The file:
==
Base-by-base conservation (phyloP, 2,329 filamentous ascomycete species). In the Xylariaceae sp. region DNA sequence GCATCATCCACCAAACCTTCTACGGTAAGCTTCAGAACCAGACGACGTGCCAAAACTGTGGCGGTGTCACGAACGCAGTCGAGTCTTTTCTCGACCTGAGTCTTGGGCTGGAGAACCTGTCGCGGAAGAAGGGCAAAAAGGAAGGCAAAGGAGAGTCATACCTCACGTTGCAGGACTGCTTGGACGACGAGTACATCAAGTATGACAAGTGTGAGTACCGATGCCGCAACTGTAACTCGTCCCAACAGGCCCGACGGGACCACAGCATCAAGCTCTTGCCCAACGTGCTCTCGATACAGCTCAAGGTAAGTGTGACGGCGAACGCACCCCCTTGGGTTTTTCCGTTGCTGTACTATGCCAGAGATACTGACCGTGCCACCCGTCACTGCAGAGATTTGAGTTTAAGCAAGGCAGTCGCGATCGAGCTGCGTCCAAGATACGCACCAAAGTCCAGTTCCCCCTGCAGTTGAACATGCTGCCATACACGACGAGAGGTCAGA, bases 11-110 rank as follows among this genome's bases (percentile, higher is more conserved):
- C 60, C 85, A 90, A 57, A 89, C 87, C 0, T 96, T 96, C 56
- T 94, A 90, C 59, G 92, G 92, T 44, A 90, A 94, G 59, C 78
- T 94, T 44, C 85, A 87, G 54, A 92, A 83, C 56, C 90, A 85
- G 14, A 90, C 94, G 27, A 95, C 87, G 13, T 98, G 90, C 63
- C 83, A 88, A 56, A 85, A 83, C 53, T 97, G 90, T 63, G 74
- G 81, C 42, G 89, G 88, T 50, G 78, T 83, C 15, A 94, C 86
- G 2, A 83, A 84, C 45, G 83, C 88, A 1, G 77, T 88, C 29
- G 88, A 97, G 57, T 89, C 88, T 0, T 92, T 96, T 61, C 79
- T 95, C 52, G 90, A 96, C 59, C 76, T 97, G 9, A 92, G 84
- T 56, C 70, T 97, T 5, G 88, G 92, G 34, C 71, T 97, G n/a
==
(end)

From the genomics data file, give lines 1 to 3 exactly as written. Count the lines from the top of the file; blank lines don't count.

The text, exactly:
Base-by-base conservation (phyloP, 2,329 filamentous ascomycete species). In the Xylariaceae sp. region DNA sequence GCATCATCCACCAAACCTTCTACGGTAAGCTTCAGAACCAGACGACGTGCCAAAACTGTGGCGGTGTCACGAACGCAGTCGAGTCTTTTCTCGACCTGAGTCTTGGGCTGGAGAACCTGTCGCGGAAGAAGGGCAAAAAGGAAGGCAAAGGAGAGTCATACCTCACGTTGCAGGACTGCTTGGACGACGAGTACATCAAGTATGACAAGTGTGAGTACCGATGCCGCAACTGTAACTCGTCCCAACAGGCCCGACGGGACCACAGCATCAAGCTCTTGCCCAACGTGCTCTCGATACAGCTCAAGGTAAGTGTGACGGCGAACGCACCCCCTTGGGTTTTTCCGTTGCTGTACTATGCCAGAGATACTGACCGTGCCACCCGTCACTGCAGAGATTTGAGTTTAAGCAAGGCAGTCGCGATCGAGCTGCGTCCAAGATACGCACCAAAGTCCAGTTCCCCCTGCAGTTGAACATGCTGCCATACACGACGAGAGGTCAGA, bases 11-110 rank as follows among this genome's bases (percentile, higher is more conserved):
- C 60, C 85, A 90, A 57, A 89, C 87, C 0, T 96, T 96, C 56
- T 94, A 90, C 59, G 92, G 92, T 44, A 90, A 94, G 59, C 78